Now, picture two mountains, with a valley in between them.

Half the shevatim had to stand on one mountain, and half on the other. In between, in the valley, were the Levi’im, shouting out brachos (blessings) and klalos (curses). The brachas were wonderful! “Your children, your animals, your crops will grow strong and healthy! Your enemies will flee! The world will know that you are Hashem’s special people!” But just as terrible were the many klalos. “Your children will be slaves; your animals and crops will die! You will be confused and weak, and the world will make fun of you!” After each bracha or klala, everyone had to answer “Amein!”

Just like a parent, Hashem can tell us what to do over and over and over – but eventually, it’s our choice.

Are we going to do mitzvos, and choose all the good things Hashem has promised? Or do aveiros and choose all the bad things that could happen instead? Although people might say it’s too hard to do mitzvos, we’ll learn in next week’s parsha that Moshe believed none of the mitzvos was too hard for any Jewish person…


  1. I checked out your Mp3, and your voice sounds slowed down. But still a cute summary, and I'm going to put it into my batch of resources for the week!


Post a Comment

I love your comments!

Popular posts from this blog

לימודי קודש/Limudei Kodesh Copywork & Activity Printables

Welcome to my Limudei Kodesh / Jewish Studies copywork and activity printables page.  As of June 2013, I am slowly but surely moving all my printables over to 4shared because Google Docs / Drive is just too flaky for me. What you’ll find here: Weekly Parsha Copywork More Parsha Activities More Chumash / Tanach Activities Yom Tov Copywork & Activities Tefillah Copywork Pirkei Avos / Pirkei Avot Jewish Preschool Resources Other printables! For General Studies printables and activities, including Hebrew-English science resources and more, click here . For Miscellaneous homeschool helps and printables, click here . If you use any of my worksheets, activities or printables, please leave a comment or email me at Jay3fer “at” gmail “dot” com, to link to your blog, to tell me what you’re doing with it, or just to say hi!  If you want to use them in a school, camp or co-op setting, please email me (remove the X’s) for rates. If you just want to say Thank You, here’s a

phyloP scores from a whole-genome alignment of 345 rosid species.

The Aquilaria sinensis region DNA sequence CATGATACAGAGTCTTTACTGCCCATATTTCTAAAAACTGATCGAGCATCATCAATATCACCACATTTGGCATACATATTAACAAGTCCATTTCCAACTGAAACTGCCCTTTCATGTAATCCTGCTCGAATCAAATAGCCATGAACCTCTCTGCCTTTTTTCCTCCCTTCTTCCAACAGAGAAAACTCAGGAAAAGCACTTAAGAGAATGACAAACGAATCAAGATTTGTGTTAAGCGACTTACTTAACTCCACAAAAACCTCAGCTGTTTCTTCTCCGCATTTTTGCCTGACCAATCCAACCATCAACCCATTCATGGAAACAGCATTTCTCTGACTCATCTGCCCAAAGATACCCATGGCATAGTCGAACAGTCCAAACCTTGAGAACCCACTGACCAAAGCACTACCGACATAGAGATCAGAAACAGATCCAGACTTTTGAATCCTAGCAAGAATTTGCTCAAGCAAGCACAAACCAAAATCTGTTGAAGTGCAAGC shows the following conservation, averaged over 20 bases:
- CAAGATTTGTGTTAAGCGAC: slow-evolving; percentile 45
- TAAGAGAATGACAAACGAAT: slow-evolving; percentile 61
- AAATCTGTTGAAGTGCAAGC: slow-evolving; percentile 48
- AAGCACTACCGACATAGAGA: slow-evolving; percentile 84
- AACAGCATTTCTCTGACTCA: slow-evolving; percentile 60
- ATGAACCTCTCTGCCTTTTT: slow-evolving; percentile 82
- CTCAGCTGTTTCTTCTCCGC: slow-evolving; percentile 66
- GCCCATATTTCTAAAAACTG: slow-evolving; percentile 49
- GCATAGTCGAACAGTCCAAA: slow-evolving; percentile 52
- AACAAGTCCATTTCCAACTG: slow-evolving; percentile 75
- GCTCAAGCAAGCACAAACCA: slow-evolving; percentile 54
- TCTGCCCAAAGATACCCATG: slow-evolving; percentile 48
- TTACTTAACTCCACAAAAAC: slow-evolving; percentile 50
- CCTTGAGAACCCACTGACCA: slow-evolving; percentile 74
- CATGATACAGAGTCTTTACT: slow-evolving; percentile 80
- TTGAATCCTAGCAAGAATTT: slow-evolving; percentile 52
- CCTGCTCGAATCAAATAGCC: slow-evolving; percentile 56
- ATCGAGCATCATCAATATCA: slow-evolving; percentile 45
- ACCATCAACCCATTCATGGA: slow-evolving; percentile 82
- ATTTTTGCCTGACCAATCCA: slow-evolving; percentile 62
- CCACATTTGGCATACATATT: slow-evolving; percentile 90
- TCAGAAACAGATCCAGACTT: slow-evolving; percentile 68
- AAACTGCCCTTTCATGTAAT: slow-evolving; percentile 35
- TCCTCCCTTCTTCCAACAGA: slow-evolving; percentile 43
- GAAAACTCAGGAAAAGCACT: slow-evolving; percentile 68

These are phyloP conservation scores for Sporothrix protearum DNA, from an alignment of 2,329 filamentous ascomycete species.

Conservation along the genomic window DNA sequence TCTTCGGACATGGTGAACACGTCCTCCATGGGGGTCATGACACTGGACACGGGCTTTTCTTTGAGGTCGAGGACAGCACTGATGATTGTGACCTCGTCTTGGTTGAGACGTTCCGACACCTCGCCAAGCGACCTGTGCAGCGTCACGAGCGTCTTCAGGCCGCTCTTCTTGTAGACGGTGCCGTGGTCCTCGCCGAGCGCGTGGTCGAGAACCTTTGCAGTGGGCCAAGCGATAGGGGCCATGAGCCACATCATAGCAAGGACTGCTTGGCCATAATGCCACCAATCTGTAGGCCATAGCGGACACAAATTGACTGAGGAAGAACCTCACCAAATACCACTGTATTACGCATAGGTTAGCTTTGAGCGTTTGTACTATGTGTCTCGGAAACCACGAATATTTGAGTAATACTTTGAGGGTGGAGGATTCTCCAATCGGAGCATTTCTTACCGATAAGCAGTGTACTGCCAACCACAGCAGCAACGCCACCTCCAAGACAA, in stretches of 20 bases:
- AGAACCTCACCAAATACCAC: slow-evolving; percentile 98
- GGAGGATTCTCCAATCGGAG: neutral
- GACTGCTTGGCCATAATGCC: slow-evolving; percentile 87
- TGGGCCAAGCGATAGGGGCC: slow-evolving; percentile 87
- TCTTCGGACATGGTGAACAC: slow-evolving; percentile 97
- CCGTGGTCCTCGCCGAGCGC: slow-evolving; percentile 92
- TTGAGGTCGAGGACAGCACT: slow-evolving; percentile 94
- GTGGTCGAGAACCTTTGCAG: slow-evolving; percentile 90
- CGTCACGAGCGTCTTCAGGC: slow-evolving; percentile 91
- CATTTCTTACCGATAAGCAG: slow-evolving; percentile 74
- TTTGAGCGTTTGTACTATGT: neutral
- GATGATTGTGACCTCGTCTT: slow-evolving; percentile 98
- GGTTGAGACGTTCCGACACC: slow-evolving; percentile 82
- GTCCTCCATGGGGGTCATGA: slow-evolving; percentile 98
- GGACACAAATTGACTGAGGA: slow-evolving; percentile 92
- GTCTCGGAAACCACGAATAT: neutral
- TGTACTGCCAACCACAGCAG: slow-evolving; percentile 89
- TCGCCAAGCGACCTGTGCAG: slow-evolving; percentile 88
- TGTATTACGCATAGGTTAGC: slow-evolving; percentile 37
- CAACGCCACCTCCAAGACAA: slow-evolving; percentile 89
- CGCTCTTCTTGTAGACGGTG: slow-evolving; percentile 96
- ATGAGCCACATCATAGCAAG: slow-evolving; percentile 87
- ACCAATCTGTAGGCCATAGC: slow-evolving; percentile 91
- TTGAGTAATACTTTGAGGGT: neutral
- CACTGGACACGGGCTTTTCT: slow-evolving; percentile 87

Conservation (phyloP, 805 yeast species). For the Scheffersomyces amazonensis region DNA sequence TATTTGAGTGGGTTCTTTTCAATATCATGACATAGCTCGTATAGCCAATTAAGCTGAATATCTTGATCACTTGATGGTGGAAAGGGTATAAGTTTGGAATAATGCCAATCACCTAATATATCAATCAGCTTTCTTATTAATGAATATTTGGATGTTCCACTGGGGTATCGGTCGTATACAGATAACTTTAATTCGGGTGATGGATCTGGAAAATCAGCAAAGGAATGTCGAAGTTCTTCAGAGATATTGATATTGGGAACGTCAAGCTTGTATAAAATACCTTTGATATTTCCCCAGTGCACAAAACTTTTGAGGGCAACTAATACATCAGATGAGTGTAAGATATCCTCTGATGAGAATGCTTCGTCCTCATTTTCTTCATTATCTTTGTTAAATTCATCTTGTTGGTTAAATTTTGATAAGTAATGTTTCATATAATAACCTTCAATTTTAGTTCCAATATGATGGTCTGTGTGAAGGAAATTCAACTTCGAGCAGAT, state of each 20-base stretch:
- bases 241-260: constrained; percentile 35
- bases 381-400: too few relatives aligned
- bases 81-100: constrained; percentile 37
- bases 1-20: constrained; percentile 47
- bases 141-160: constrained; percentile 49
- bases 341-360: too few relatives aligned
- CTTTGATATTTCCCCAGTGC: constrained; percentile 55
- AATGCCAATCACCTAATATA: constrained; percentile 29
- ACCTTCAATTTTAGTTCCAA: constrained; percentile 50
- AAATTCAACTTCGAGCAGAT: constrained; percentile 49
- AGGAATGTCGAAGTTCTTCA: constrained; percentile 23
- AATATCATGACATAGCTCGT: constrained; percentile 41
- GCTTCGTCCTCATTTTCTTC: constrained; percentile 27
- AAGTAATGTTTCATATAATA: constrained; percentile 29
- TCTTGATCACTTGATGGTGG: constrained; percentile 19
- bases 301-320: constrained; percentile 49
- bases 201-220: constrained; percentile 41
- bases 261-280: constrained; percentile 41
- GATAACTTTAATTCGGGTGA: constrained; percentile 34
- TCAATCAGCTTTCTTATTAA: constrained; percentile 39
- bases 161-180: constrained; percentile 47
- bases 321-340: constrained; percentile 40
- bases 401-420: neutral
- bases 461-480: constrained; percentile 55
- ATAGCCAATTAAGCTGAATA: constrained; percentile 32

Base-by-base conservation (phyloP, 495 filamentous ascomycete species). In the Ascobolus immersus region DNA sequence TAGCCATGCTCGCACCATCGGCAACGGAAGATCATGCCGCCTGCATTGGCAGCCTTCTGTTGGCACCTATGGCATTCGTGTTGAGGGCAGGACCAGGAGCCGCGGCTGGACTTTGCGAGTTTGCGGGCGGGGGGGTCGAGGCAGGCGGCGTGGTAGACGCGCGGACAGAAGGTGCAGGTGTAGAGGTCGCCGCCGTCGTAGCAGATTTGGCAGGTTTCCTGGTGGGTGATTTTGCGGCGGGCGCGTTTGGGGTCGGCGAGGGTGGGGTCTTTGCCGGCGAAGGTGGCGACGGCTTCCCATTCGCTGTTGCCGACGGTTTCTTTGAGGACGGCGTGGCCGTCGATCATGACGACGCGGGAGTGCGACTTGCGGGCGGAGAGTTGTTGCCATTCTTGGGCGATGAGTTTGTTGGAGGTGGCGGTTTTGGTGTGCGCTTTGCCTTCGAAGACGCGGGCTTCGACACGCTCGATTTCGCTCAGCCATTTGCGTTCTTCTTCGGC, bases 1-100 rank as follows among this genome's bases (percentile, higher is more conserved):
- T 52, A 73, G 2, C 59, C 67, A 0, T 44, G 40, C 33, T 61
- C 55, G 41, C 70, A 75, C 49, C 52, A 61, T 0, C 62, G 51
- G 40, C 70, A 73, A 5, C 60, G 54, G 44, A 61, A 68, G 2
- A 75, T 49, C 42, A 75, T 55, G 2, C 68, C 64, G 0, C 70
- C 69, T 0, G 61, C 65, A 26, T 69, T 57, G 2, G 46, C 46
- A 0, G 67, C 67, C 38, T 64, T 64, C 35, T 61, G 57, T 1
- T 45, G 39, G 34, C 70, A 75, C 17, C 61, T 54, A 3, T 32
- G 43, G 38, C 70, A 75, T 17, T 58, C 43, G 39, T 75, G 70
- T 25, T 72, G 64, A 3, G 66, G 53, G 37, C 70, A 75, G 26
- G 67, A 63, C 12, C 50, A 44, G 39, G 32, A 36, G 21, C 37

Hebrew/ עברית & English General Studies Printables

For Jewish Studies, including weekly parsha resources and copywork, click here . If you use any of my worksheets, activities or printables, please leave a comment or email me at Jay3fer “at” gmail “dot” com, to link to your blog, to tell me what you’re doing with it, or just to say hi!  If you want to use them in a school, camp or co-op setting, please email me (remove the X’s) for rates. If you enjoy these resources, please consider buying my weekly parsha book, The Family Torah :  the story of the Torah, written to be read aloud – or any of my other wonderful Jewish books for kids and families . English Worksheets & Printables: (For Hebrew, click here ) Science :  Plants, Animals, Human Body Math   Ambleside :  Composers, Artists History Geography Language & Literature     Science General Poems for Elemental Science .  Original Poems written by ME, because the ones that came with Elemental Science were so awful.  Three pages are included:  one page with two po

It's Heart Month: 3 days left to save lives!

Dear Friends & Family: Hi, everybody! Sorry I can’t stop by in person... you're a bit out of my area.  :-) We’re out walking up and down on our street on this beautiful afternoon to raise money for Heart & Stroke.  This cause is important to me (I won't say it's close to my heart , because that would be tacky!).  I hope you'll join me by donating online. Growing up, I watched as every single one of my grandparents' lives were shortened by heart disease and strokes, and my father had a defibrillator that saved his life on more than one occasion.  Heart disease and stroke kill 1 in 3 Canadians and are the #1 killer of women. Please click this link to be redirected to my main page at the Heart & Stroke website: Thus ends my personal appeal.  Official information follows.  :-))) ----- Heart disease and stroke is the #1 killer of women - taking more women's lives than all forms of cancer combined. But no one is immune. Th